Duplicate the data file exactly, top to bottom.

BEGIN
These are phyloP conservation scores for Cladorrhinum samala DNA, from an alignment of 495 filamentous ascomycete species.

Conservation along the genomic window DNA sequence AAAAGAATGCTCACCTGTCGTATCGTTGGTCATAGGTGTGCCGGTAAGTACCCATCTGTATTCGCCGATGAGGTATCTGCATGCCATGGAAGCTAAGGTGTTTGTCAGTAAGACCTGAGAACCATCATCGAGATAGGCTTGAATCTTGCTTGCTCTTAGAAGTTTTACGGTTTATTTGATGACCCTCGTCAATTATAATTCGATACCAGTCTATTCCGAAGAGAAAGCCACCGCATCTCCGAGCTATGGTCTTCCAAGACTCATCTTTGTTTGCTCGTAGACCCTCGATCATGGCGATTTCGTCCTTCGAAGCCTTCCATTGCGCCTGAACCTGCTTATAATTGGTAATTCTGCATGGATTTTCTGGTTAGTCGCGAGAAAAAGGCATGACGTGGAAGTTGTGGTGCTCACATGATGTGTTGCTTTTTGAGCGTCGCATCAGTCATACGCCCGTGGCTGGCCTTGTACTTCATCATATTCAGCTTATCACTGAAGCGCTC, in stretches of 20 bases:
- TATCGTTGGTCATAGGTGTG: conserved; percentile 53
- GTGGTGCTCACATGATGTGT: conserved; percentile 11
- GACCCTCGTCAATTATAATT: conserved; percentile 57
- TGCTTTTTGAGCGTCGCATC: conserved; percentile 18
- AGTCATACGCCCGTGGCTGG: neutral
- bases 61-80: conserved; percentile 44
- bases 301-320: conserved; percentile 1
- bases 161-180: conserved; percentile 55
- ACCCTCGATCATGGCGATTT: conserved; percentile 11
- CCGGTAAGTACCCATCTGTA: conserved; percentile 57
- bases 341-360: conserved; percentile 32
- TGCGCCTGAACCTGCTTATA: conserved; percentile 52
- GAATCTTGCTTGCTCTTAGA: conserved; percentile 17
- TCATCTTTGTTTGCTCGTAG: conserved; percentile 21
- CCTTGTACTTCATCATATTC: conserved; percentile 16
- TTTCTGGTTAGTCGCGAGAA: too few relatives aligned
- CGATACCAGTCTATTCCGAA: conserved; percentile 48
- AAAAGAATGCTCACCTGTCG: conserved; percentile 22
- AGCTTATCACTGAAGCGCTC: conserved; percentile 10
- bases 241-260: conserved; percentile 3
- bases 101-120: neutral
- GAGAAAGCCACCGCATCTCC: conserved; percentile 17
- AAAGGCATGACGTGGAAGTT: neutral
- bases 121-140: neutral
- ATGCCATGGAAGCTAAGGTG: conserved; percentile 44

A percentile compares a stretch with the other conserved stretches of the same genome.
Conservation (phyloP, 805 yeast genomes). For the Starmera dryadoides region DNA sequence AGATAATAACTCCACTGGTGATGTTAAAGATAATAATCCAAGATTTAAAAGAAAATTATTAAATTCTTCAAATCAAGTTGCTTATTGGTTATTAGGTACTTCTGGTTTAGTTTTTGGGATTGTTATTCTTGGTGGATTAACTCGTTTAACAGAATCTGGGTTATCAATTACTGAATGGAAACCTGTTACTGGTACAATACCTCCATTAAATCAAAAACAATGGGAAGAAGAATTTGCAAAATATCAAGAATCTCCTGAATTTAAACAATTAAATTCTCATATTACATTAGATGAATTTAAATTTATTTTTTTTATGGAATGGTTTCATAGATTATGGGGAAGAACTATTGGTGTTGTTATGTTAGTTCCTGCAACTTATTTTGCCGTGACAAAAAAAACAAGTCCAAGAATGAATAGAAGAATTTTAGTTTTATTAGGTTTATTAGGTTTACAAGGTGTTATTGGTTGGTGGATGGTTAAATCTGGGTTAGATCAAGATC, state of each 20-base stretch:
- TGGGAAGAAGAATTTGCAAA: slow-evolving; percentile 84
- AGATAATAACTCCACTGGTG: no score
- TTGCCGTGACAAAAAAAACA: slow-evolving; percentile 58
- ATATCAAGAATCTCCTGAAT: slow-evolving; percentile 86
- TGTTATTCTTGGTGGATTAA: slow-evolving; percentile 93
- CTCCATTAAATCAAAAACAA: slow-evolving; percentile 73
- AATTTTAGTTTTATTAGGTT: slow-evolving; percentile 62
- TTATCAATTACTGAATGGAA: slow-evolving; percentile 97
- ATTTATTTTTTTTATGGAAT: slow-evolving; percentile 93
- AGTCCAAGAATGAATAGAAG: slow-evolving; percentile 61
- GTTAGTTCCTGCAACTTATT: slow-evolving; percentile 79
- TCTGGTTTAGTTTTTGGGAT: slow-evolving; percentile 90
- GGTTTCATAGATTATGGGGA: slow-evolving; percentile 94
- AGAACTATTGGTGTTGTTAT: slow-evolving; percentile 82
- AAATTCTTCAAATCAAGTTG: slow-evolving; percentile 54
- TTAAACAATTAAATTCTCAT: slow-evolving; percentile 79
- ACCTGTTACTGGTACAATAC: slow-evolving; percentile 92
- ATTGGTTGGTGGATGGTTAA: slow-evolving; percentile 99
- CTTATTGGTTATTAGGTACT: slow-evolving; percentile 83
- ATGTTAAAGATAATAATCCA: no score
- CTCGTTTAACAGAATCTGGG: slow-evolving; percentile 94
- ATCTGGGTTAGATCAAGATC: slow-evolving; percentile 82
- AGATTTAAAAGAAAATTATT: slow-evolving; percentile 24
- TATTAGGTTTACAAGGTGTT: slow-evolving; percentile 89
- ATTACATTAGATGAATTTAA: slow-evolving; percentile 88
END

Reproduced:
These are phyloP conservation scores for Cladorrhinum samala DNA, from an alignment of 495 filamentous ascomycete species.

Conservation along the genomic window DNA sequence AAAAGAATGCTCACCTGTCGTATCGTTGGTCATAGGTGTGCCGGTAAGTACCCATCTGTATTCGCCGATGAGGTATCTGCATGCCATGGAAGCTAAGGTGTTTGTCAGTAAGACCTGAGAACCATCATCGAGATAGGCTTGAATCTTGCTTGCTCTTAGAAGTTTTACGGTTTATTTGATGACCCTCGTCAATTATAATTCGATACCAGTCTATTCCGAAGAGAAAGCCACCGCATCTCCGAGCTATGGTCTTCCAAGACTCATCTTTGTTTGCTCGTAGACCCTCGATCATGGCGATTTCGTCCTTCGAAGCCTTCCATTGCGCCTGAACCTGCTTATAATTGGTAATTCTGCATGGATTTTCTGGTTAGTCGCGAGAAAAAGGCATGACGTGGAAGTTGTGGTGCTCACATGATGTGTTGCTTTTTGAGCGTCGCATCAGTCATACGCCCGTGGCTGGCCTTGTACTTCATCATATTCAGCTTATCACTGAAGCGCTC, in stretches of 20 bases:
- TATCGTTGGTCATAGGTGTG: conserved; percentile 53
- GTGGTGCTCACATGATGTGT: conserved; percentile 11
- GACCCTCGTCAATTATAATT: conserved; percentile 57
- TGCTTTTTGAGCGTCGCATC: conserved; percentile 18
- AGTCATACGCCCGTGGCTGG: neutral
- bases 61-80: conserved; percentile 44
- bases 301-320: conserved; percentile 1
- bases 161-180: conserved; percentile 55
- ACCCTCGATCATGGCGATTT: conserved; percentile 11
- CCGGTAAGTACCCATCTGTA: conserved; percentile 57
- bases 341-360: conserved; percentile 32
- TGCGCCTGAACCTGCTTATA: conserved; percentile 52
- GAATCTTGCTTGCTCTTAGA: conserved; percentile 17
- TCATCTTTGTTTGCTCGTAG: conserved; percentile 21
- CCTTGTACTTCATCATATTC: conserved; percentile 16
- TTTCTGGTTAGTCGCGAGAA: too few relatives aligned
- CGATACCAGTCTATTCCGAA: conserved; percentile 48
- AAAAGAATGCTCACCTGTCG: conserved; percentile 22
- AGCTTATCACTGAAGCGCTC: conserved; percentile 10
- bases 241-260: conserved; percentile 3
- bases 101-120: neutral
- GAGAAAGCCACCGCATCTCC: conserved; percentile 17
- AAAGGCATGACGTGGAAGTT: neutral
- bases 121-140: neutral
- ATGCCATGGAAGCTAAGGTG: conserved; percentile 44

A percentile compares a stretch with the other conserved stretches of the same genome.
Conservation (phyloP, 805 yeast genomes). For the Starmera dryadoides region DNA sequence AGATAATAACTCCACTGGTGATGTTAAAGATAATAATCCAAGATTTAAAAGAAAATTATTAAATTCTTCAAATCAAGTTGCTTATTGGTTATTAGGTACTTCTGGTTTAGTTTTTGGGATTGTTATTCTTGGTGGATTAACTCGTTTAACAGAATCTGGGTTATCAATTACTGAATGGAAACCTGTTACTGGTACAATACCTCCATTAAATCAAAAACAATGGGAAGAAGAATTTGCAAAATATCAAGAATCTCCTGAATTTAAACAATTAAATTCTCATATTACATTAGATGAATTTAAATTTATTTTTTTTATGGAATGGTTTCATAGATTATGGGGAAGAACTATTGGTGTTGTTATGTTAGTTCCTGCAACTTATTTTGCCGTGACAAAAAAAACAAGTCCAAGAATGAATAGAAGAATTTTAGTTTTATTAGGTTTATTAGGTTTACAAGGTGTTATTGGTTGGTGGATGGTTAAATCTGGGTTAGATCAAGATC, state of each 20-base stretch:
- TGGGAAGAAGAATTTGCAAA: slow-evolving; percentile 84
- AGATAATAACTCCACTGGTG: no score
- TTGCCGTGACAAAAAAAACA: slow-evolving; percentile 58
- ATATCAAGAATCTCCTGAAT: slow-evolving; percentile 86
- TGTTATTCTTGGTGGATTAA: slow-evolving; percentile 93
- CTCCATTAAATCAAAAACAA: slow-evolving; percentile 73
- AATTTTAGTTTTATTAGGTT: slow-evolving; percentile 62
- TTATCAATTACTGAATGGAA: slow-evolving; percentile 97
- ATTTATTTTTTTTATGGAAT: slow-evolving; percentile 93
- AGTCCAAGAATGAATAGAAG: slow-evolving; percentile 61
- GTTAGTTCCTGCAACTTATT: slow-evolving; percentile 79
- TCTGGTTTAGTTTTTGGGAT: slow-evolving; percentile 90
- GGTTTCATAGATTATGGGGA: slow-evolving; percentile 94
- AGAACTATTGGTGTTGTTAT: slow-evolving; percentile 82
- AAATTCTTCAAATCAAGTTG: slow-evolving; percentile 54
- TTAAACAATTAAATTCTCAT: slow-evolving; percentile 79
- ACCTGTTACTGGTACAATAC: slow-evolving; percentile 92
- ATTGGTTGGTGGATGGTTAA: slow-evolving; percentile 99
- CTTATTGGTTATTAGGTACT: slow-evolving; percentile 83
- ATGTTAAAGATAATAATCCA: no score
- CTCGTTTAACAGAATCTGGG: slow-evolving; percentile 94
- ATCTGGGTTAGATCAAGATC: slow-evolving; percentile 82
- AGATTTAAAAGAAAATTATT: slow-evolving; percentile 24
- TATTAGGTTTACAAGGTGTT: slow-evolving; percentile 89
- ATTACATTAGATGAATTTAA: slow-evolving; percentile 88